Did Johnson & Johnson know about - and try to hide – the side effects of Risperdal, the company’s popular anti-psychotic? The possibility has been raised by newly released internal documents related to a clinical trial known as RIS 232. The documents were released by the Department of Justice and make for some pretty interesting reading.
A substantial proportion of the subjects who were enrolled should not have been enrolled.
Risperdal’s already in the news a lot lately; J&J’s multi-billion dollar settlement over its practice of encouraging off-label uses of the medication made headlines around the world. Now, however, new accusations have come to light – specifically, that Janssen, a J&J subsidiary, never publicized the results of RIS 232 despite one researcher writing in an email that they had a “moral and ethical responsibility” to do so.
The emails released by the Department of Justice include a request by a clinical researcher that Janssen publicize “safety data, including events that have been labeled in the past as ‘cerebrovascular adverse events’ and death.” The name of the researcher has not been released, but the following paragraph shows pretty clearly how strong his or her opinion was:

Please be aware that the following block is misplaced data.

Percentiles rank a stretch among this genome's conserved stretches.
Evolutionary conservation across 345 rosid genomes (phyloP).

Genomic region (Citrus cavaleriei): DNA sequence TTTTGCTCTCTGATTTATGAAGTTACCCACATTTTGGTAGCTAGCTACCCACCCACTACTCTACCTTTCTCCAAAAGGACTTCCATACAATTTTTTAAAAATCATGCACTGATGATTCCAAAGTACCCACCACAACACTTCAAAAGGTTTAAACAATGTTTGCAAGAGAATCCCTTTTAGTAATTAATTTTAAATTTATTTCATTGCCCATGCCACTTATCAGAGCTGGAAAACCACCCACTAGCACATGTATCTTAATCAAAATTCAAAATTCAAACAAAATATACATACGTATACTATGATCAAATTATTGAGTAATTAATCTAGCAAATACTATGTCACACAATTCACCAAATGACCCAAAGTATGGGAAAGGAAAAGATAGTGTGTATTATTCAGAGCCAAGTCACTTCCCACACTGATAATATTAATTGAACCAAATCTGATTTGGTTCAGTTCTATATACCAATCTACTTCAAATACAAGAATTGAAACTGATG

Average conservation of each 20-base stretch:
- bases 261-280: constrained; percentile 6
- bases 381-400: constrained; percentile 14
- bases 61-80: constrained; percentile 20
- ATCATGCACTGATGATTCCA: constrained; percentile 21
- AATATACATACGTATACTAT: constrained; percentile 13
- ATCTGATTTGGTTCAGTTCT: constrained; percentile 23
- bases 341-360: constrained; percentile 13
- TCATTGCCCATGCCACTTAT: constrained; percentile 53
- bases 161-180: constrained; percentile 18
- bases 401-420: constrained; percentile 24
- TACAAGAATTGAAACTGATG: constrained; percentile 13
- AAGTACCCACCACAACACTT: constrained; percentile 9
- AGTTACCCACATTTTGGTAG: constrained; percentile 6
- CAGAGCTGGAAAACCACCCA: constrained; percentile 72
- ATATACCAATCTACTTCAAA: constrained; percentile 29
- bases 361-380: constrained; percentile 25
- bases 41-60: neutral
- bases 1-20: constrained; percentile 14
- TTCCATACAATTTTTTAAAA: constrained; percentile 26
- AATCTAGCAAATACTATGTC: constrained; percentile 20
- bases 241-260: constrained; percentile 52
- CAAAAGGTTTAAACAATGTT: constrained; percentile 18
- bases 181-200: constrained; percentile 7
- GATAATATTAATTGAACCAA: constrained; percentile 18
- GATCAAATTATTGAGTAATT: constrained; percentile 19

Respecting fully any confidentiality agreement that I have with Janssen, it is obvious to me and to others who may not be so bound and who have learned about the data that this trial is on its face nearly completely negative… because a substantial proportion of the subjects who were enrolled should not have been enrolled, and would not have been prescribed antipsychotics if they had been ordinary clinic patients.
The study was eventually released in 2006, more than ten years after Risperdal had become commercially available. The newly-released documents are part of a wider agreement between J&J and the Department of Justice that brings an end to the investigation into Risperdal’s marketing. The company has also been accused of bribery and of encouraging Risperdal’s use in elderly dementia patients, as well as children.
If you’ve experienced problems after taking Risperdal, including male breast growth (known as gynecomastia), it’s not too late to seek legal help. Share your experiences in the comments below or fill out the form on the right for more information.